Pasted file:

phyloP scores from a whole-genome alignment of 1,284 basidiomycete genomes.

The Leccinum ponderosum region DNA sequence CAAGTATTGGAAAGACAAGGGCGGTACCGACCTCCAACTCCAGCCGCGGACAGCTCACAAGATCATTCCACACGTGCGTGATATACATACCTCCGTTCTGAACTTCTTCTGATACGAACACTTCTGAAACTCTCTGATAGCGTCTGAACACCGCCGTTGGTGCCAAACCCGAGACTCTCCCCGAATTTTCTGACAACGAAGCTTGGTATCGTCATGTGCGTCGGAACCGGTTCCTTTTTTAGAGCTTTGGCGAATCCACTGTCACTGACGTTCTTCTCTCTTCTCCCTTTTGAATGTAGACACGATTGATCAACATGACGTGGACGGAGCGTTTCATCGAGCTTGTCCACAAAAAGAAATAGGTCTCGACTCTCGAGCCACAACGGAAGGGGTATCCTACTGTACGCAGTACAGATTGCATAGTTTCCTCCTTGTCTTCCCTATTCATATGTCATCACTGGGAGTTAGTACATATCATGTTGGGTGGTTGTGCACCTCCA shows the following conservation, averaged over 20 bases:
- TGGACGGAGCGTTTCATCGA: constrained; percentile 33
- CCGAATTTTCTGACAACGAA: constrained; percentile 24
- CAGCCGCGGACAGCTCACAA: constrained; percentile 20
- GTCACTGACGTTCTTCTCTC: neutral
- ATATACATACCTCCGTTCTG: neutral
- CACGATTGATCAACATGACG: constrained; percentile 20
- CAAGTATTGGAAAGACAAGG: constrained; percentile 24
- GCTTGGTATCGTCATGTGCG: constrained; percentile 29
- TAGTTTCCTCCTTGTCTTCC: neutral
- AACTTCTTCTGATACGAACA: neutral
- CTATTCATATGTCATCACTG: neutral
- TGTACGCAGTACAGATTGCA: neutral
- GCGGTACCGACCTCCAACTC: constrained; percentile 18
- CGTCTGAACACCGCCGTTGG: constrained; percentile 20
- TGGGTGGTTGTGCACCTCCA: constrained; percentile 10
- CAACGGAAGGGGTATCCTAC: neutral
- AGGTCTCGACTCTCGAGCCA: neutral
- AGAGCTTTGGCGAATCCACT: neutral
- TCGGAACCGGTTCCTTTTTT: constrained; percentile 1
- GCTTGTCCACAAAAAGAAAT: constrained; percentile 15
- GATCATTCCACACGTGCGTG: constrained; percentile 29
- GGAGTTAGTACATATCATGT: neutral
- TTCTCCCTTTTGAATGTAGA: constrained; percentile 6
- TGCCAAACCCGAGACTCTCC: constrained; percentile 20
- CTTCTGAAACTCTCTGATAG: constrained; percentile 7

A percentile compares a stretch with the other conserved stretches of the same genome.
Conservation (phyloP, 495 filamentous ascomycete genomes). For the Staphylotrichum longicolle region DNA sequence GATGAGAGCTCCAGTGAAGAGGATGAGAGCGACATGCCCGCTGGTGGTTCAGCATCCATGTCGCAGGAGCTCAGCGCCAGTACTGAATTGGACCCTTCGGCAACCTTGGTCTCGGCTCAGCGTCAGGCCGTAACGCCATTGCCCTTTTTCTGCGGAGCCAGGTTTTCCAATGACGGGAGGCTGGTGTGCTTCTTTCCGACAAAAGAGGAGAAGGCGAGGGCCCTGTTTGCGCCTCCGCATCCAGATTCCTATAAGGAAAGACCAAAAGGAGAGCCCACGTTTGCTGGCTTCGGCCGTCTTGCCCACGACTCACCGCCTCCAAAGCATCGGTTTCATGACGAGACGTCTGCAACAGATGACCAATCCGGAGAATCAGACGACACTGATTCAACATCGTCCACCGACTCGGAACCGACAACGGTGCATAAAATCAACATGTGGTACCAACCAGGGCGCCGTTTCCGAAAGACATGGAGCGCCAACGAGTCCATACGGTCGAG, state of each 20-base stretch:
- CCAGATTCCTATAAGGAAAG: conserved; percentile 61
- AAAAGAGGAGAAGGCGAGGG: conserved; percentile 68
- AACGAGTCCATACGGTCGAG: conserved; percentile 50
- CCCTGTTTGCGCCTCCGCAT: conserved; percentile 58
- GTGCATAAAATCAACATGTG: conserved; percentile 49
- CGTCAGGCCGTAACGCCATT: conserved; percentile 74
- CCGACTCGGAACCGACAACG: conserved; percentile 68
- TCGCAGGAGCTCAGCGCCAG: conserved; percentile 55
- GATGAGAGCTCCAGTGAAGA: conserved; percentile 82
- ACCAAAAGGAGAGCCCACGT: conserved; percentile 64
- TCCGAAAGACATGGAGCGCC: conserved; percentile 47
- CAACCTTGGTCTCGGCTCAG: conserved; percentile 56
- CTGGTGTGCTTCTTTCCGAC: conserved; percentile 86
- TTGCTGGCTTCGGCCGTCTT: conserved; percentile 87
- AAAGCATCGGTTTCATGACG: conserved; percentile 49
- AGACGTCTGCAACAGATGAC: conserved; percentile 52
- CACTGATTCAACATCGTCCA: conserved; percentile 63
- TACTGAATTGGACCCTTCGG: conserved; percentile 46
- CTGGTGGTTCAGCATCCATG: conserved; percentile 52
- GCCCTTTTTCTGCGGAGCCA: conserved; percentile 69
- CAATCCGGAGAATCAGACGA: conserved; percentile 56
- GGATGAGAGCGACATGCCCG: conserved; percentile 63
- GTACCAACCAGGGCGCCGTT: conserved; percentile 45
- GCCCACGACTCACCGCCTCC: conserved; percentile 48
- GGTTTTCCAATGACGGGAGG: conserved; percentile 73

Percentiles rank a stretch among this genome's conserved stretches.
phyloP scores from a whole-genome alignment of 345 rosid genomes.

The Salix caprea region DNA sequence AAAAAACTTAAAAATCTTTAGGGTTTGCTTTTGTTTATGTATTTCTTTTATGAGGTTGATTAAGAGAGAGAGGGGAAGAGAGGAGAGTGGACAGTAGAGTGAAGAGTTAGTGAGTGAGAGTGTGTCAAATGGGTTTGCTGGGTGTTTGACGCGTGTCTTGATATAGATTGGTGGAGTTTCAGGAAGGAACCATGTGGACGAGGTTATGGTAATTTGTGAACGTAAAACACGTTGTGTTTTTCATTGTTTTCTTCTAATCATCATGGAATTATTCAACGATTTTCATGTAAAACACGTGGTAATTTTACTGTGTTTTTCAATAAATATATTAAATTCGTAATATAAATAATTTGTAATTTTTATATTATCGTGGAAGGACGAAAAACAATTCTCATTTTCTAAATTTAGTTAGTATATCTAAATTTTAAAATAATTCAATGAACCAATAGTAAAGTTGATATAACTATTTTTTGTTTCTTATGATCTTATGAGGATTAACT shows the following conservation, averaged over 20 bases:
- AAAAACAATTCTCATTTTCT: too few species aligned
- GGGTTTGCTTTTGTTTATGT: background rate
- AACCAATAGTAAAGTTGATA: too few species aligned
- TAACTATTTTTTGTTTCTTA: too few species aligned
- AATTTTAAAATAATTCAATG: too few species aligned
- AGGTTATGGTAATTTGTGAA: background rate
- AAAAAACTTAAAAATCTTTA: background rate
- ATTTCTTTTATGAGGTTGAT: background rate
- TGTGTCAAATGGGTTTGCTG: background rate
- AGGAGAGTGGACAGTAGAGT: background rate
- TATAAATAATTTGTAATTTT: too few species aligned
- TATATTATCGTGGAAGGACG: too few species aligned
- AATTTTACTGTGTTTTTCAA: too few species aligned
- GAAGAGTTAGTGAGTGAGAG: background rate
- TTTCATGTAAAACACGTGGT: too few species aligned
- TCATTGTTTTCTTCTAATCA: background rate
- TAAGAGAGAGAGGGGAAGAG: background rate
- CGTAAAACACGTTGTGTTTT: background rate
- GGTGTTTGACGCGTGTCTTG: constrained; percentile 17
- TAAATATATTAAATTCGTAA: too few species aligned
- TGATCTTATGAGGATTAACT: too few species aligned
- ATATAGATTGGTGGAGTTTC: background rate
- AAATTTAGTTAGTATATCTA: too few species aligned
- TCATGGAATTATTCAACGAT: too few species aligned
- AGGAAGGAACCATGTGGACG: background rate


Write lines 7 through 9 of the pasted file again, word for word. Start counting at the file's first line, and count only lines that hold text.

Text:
- ATATACATACCTCCGTTCTG: neutral
- CACGATTGATCAACATGACG: constrained; percentile 20
- CAAGTATTGGAAAGACAAGG: constrained; percentile 24